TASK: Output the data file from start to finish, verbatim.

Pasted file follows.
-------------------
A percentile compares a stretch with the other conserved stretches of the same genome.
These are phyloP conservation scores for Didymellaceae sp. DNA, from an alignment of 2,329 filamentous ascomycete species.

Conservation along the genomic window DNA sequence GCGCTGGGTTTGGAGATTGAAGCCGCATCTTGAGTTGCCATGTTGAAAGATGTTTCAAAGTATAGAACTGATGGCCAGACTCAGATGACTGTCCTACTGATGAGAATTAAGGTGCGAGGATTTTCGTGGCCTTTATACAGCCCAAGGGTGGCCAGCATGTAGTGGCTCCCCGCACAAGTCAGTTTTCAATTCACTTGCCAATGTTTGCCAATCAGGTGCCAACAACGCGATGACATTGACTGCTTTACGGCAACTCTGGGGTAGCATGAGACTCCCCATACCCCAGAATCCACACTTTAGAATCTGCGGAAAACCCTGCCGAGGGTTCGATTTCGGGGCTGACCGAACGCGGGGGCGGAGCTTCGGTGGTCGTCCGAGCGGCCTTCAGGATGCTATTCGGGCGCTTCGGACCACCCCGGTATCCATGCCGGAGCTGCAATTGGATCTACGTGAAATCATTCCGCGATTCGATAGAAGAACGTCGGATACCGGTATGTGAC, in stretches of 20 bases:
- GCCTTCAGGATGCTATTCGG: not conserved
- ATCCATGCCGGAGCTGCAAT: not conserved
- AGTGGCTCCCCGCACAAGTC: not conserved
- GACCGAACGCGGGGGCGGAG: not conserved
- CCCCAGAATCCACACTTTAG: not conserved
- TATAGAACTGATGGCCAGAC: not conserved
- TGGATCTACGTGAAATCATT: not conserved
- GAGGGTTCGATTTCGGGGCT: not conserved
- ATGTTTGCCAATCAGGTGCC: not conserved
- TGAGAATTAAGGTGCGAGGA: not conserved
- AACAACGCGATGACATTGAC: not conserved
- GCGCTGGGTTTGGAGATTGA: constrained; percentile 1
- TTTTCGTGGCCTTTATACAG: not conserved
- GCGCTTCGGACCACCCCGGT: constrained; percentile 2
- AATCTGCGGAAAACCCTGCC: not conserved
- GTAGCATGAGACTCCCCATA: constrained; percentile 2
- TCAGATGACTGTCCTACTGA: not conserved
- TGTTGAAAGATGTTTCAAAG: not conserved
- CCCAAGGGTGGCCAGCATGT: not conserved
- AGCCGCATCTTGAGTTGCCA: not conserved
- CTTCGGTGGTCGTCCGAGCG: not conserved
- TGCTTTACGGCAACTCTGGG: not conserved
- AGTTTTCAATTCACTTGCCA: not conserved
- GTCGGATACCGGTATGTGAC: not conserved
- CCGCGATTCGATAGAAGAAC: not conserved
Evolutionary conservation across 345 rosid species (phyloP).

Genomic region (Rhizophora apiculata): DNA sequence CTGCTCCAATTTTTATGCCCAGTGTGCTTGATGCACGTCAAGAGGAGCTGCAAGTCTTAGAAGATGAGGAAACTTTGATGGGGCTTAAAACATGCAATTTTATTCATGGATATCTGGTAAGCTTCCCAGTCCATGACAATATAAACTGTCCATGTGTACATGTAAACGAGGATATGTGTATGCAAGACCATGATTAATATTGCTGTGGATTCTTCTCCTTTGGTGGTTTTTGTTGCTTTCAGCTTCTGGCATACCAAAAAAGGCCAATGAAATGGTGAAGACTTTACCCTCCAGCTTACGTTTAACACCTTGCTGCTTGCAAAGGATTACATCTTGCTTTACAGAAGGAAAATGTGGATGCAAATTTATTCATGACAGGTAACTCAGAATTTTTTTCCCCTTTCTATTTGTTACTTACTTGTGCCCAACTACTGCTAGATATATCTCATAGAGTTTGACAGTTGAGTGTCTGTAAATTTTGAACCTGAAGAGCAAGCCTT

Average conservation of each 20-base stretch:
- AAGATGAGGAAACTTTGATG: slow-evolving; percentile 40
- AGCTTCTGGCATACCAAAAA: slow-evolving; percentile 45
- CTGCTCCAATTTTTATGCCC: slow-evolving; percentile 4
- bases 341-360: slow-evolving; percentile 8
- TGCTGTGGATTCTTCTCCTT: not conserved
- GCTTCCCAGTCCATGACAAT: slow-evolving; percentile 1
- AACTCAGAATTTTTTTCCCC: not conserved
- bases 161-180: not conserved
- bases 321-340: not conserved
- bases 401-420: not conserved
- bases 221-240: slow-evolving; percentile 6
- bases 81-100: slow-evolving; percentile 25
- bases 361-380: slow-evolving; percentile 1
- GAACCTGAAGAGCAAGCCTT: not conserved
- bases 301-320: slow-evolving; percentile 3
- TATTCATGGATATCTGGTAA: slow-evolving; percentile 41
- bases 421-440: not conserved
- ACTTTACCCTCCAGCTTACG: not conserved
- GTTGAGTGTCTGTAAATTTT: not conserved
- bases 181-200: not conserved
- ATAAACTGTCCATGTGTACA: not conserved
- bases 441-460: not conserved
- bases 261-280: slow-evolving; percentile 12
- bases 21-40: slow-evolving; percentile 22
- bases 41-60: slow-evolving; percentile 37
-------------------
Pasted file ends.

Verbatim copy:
A percentile compares a stretch with the other conserved stretches of the same genome.
These are phyloP conservation scores for Didymellaceae sp. DNA, from an alignment of 2,329 filamentous ascomycete species.

Conservation along the genomic window DNA sequence GCGCTGGGTTTGGAGATTGAAGCCGCATCTTGAGTTGCCATGTTGAAAGATGTTTCAAAGTATAGAACTGATGGCCAGACTCAGATGACTGTCCTACTGATGAGAATTAAGGTGCGAGGATTTTCGTGGCCTTTATACAGCCCAAGGGTGGCCAGCATGTAGTGGCTCCCCGCACAAGTCAGTTTTCAATTCACTTGCCAATGTTTGCCAATCAGGTGCCAACAACGCGATGACATTGACTGCTTTACGGCAACTCTGGGGTAGCATGAGACTCCCCATACCCCAGAATCCACACTTTAGAATCTGCGGAAAACCCTGCCGAGGGTTCGATTTCGGGGCTGACCGAACGCGGGGGCGGAGCTTCGGTGGTCGTCCGAGCGGCCTTCAGGATGCTATTCGGGCGCTTCGGACCACCCCGGTATCCATGCCGGAGCTGCAATTGGATCTACGTGAAATCATTCCGCGATTCGATAGAAGAACGTCGGATACCGGTATGTGAC, in stretches of 20 bases:
- GCCTTCAGGATGCTATTCGG: not conserved
- ATCCATGCCGGAGCTGCAAT: not conserved
- AGTGGCTCCCCGCACAAGTC: not conserved
- GACCGAACGCGGGGGCGGAG: not conserved
- CCCCAGAATCCACACTTTAG: not conserved
- TATAGAACTGATGGCCAGAC: not conserved
- TGGATCTACGTGAAATCATT: not conserved
- GAGGGTTCGATTTCGGGGCT: not conserved
- ATGTTTGCCAATCAGGTGCC: not conserved
- TGAGAATTAAGGTGCGAGGA: not conserved
- AACAACGCGATGACATTGAC: not conserved
- GCGCTGGGTTTGGAGATTGA: constrained; percentile 1
- TTTTCGTGGCCTTTATACAG: not conserved
- GCGCTTCGGACCACCCCGGT: constrained; percentile 2
- AATCTGCGGAAAACCCTGCC: not conserved
- GTAGCATGAGACTCCCCATA: constrained; percentile 2
- TCAGATGACTGTCCTACTGA: not conserved
- TGTTGAAAGATGTTTCAAAG: not conserved
- CCCAAGGGTGGCCAGCATGT: not conserved
- AGCCGCATCTTGAGTTGCCA: not conserved
- CTTCGGTGGTCGTCCGAGCG: not conserved
- TGCTTTACGGCAACTCTGGG: not conserved
- AGTTTTCAATTCACTTGCCA: not conserved
- GTCGGATACCGGTATGTGAC: not conserved
- CCGCGATTCGATAGAAGAAC: not conserved
Evolutionary conservation across 345 rosid species (phyloP).

Genomic region (Rhizophora apiculata): DNA sequence CTGCTCCAATTTTTATGCCCAGTGTGCTTGATGCACGTCAAGAGGAGCTGCAAGTCTTAGAAGATGAGGAAACTTTGATGGGGCTTAAAACATGCAATTTTATTCATGGATATCTGGTAAGCTTCCCAGTCCATGACAATATAAACTGTCCATGTGTACATGTAAACGAGGATATGTGTATGCAAGACCATGATTAATATTGCTGTGGATTCTTCTCCTTTGGTGGTTTTTGTTGCTTTCAGCTTCTGGCATACCAAAAAAGGCCAATGAAATGGTGAAGACTTTACCCTCCAGCTTACGTTTAACACCTTGCTGCTTGCAAAGGATTACATCTTGCTTTACAGAAGGAAAATGTGGATGCAAATTTATTCATGACAGGTAACTCAGAATTTTTTTCCCCTTTCTATTTGTTACTTACTTGTGCCCAACTACTGCTAGATATATCTCATAGAGTTTGACAGTTGAGTGTCTGTAAATTTTGAACCTGAAGAGCAAGCCTT

Average conservation of each 20-base stretch:
- AAGATGAGGAAACTTTGATG: slow-evolving; percentile 40
- AGCTTCTGGCATACCAAAAA: slow-evolving; percentile 45
- CTGCTCCAATTTTTATGCCC: slow-evolving; percentile 4
- bases 341-360: slow-evolving; percentile 8
- TGCTGTGGATTCTTCTCCTT: not conserved
- GCTTCCCAGTCCATGACAAT: slow-evolving; percentile 1
- AACTCAGAATTTTTTTCCCC: not conserved
- bases 161-180: not conserved
- bases 321-340: not conserved
- bases 401-420: not conserved
- bases 221-240: slow-evolving; percentile 6
- bases 81-100: slow-evolving; percentile 25
- bases 361-380: slow-evolving; percentile 1
- GAACCTGAAGAGCAAGCCTT: not conserved
- bases 301-320: slow-evolving; percentile 3
- TATTCATGGATATCTGGTAA: slow-evolving; percentile 41
- bases 421-440: not conserved
- ACTTTACCCTCCAGCTTACG: not conserved
- GTTGAGTGTCTGTAAATTTT: not conserved
- bases 181-200: not conserved
- ATAAACTGTCCATGTGTACA: not conserved
- bases 441-460: not conserved
- bases 261-280: slow-evolving; percentile 12
- bases 21-40: slow-evolving; percentile 22
- bases 41-60: slow-evolving; percentile 37